"Buenos dias", "buenas noches" -- this was the first words in a foreign language I heard in my life, as a three-year old boy growing up in developing post-war Western Germany, where the first gastarbeiters had arrived from Spain. Fascinated by the strange sounds, I tried to get to know some more languages, the only opportunity being TV courses of English and French -- there was no foreign language education for pre-teen school children in Germany yet in those days. Read more
To find some answers Tim Machan explores the language's present and past, and looks ahead to its futures among the one and a half billion people who speak it. His search is fascinating and important, for definitions of English have influenced education and law in many countries and helped shape the identities of those who live in them.
This volume provides a new perspective on the evolution of the special language of medicine, based on the electronic corpus of Early Modern English Medical Texts, containing over two million words of medical writing from 1500 to 1700.
In "The Syntax of Adjectives", Guglielmo Cinque offers cross-linguistic
evidence that adjectives have two sources. Arguing against the standard
view, and reconsidering his own earlier analysis, Cinque proposes that
adjectives enter the nominal phase either as "adverbial" modifiers to the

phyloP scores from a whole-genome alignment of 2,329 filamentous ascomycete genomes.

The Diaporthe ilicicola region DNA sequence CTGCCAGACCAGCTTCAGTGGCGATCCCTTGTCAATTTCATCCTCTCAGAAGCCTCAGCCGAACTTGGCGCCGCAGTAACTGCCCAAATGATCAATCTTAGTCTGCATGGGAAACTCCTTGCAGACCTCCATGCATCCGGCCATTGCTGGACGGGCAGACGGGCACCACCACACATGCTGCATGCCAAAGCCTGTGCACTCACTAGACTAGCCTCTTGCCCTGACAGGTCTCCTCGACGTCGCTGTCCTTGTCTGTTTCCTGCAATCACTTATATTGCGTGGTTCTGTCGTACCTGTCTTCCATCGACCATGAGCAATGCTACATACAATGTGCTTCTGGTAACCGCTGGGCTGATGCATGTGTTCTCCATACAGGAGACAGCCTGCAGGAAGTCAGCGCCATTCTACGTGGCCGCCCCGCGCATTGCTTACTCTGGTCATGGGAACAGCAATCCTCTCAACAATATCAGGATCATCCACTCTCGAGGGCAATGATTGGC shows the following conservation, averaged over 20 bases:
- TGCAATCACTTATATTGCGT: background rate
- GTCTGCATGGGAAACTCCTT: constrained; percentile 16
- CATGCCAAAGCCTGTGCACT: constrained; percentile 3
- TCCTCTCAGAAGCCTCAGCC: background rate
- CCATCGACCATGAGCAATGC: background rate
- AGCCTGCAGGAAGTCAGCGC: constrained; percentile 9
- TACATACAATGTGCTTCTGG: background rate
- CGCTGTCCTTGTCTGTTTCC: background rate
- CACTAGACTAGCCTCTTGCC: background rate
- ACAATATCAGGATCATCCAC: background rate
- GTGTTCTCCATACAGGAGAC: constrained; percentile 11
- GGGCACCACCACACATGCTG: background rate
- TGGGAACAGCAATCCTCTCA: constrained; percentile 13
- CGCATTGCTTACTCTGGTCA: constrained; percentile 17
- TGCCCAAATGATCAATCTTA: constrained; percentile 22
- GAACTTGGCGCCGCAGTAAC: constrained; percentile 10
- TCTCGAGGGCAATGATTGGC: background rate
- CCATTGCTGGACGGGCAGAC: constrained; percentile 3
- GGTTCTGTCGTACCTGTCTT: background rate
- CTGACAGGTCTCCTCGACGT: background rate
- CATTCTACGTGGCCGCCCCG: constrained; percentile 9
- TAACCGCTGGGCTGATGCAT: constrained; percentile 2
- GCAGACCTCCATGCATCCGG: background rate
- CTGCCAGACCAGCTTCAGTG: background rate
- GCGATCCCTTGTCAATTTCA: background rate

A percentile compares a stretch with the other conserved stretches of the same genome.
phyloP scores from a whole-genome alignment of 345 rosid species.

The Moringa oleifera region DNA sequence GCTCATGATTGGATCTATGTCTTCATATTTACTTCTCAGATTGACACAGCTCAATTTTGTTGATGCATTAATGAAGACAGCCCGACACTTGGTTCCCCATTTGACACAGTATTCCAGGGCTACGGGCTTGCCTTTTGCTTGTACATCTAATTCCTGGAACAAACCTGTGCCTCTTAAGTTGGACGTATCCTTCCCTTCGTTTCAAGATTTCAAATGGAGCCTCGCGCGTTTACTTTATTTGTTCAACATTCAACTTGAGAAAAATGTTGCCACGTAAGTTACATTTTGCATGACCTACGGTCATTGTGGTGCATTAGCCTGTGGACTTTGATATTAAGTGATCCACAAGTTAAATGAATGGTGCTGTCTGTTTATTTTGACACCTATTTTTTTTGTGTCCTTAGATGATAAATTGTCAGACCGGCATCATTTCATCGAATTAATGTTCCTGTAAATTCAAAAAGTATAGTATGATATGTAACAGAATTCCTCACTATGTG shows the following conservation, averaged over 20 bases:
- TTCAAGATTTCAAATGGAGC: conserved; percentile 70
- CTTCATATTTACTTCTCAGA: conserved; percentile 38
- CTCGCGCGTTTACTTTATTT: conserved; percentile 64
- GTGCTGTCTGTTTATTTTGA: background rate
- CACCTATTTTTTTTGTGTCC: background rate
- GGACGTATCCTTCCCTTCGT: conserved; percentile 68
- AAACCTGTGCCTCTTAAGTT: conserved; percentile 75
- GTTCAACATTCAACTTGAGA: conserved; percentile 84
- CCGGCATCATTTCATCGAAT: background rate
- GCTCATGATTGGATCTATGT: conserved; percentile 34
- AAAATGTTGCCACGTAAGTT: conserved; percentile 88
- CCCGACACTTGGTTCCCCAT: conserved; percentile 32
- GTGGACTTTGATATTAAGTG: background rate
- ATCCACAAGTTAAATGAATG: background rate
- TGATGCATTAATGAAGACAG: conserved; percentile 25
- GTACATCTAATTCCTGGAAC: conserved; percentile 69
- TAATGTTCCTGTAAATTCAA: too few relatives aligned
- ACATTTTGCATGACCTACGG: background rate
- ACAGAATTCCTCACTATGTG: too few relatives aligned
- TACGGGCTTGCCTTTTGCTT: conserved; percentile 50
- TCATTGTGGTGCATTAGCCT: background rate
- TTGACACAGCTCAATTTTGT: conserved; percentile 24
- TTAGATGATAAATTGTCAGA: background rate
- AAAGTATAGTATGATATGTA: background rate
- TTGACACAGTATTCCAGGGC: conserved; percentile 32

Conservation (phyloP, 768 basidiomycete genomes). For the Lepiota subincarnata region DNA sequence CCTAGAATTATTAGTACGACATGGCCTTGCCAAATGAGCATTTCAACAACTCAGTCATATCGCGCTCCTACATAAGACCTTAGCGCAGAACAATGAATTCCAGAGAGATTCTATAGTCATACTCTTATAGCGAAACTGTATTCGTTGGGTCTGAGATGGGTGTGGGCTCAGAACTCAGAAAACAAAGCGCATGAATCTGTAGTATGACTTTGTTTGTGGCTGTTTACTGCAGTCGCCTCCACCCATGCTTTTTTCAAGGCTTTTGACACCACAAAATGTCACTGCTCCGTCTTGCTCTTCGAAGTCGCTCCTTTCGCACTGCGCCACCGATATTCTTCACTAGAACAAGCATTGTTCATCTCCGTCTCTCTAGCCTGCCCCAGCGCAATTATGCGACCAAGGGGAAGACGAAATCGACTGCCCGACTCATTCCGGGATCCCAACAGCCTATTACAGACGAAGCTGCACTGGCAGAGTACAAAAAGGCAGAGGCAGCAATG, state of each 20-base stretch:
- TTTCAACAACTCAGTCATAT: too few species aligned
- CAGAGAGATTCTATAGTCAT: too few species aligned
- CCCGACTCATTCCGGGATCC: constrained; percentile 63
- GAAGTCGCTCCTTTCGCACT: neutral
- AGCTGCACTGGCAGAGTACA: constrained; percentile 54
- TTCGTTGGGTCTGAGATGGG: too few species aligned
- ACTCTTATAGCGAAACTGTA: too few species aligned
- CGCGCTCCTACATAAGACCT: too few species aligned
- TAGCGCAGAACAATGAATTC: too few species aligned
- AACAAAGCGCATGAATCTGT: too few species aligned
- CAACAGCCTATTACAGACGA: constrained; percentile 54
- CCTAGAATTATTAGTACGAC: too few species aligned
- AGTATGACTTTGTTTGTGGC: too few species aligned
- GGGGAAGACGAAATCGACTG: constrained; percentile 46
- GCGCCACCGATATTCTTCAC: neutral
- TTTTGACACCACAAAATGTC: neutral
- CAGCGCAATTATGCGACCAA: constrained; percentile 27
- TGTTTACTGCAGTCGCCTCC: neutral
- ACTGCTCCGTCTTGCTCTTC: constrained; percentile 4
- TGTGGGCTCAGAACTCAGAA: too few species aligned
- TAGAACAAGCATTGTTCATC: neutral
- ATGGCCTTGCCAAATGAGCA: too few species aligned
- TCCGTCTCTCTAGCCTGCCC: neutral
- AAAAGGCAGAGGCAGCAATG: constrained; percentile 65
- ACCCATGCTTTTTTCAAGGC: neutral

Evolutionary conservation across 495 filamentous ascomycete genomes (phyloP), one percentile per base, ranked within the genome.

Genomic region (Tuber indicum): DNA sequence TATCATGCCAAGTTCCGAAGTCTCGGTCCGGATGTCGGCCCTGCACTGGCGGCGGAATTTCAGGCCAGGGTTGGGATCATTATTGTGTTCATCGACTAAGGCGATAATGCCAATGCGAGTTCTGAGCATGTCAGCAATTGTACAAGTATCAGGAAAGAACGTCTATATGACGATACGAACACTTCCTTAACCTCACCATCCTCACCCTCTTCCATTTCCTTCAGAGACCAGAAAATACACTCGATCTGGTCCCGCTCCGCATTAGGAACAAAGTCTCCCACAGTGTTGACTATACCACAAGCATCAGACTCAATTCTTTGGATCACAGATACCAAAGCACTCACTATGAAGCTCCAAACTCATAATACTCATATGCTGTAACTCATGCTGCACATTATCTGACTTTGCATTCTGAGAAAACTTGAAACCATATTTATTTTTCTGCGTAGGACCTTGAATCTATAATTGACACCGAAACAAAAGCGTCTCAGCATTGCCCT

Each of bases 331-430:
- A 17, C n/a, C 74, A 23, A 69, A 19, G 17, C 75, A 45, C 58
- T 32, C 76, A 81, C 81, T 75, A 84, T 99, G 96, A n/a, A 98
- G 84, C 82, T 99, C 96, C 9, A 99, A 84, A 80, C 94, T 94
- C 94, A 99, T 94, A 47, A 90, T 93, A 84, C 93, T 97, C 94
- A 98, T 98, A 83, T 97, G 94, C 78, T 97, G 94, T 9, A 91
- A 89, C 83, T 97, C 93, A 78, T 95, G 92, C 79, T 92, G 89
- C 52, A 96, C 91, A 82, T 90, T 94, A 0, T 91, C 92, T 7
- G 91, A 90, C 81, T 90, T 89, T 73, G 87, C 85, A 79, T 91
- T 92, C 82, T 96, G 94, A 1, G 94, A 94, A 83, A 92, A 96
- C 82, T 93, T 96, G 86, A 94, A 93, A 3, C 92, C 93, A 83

noun or as predicates of reduced relative clauses. Some of his evidence
comes from a systematic comparison between Romance and Germanic languages.
These two language families differ with respect to the canonical position
taken by adjectives, which is prenominal in Germanic and both pre- and
postnominal in Romance. Cinque shows that a simple N(oun)-raising analysis
encounters a number of problems, the primary one of which is its inability
to express a fundamental generalization governing the interpretation of
pre- and postnominal adjectives in the two language families. Cinque argues
that N-raising as such should be abandoned in favor of XP-raising--a
conclusion also supported by evidence from other language families.
After developing this framework for analyzing the syntax of adjectives,
Cinque applies it to the syntax of English and Italian adjectives. An
appendix offers a brief discussion of other languages that appear to
distinguish overtly between the two sources of adjectives.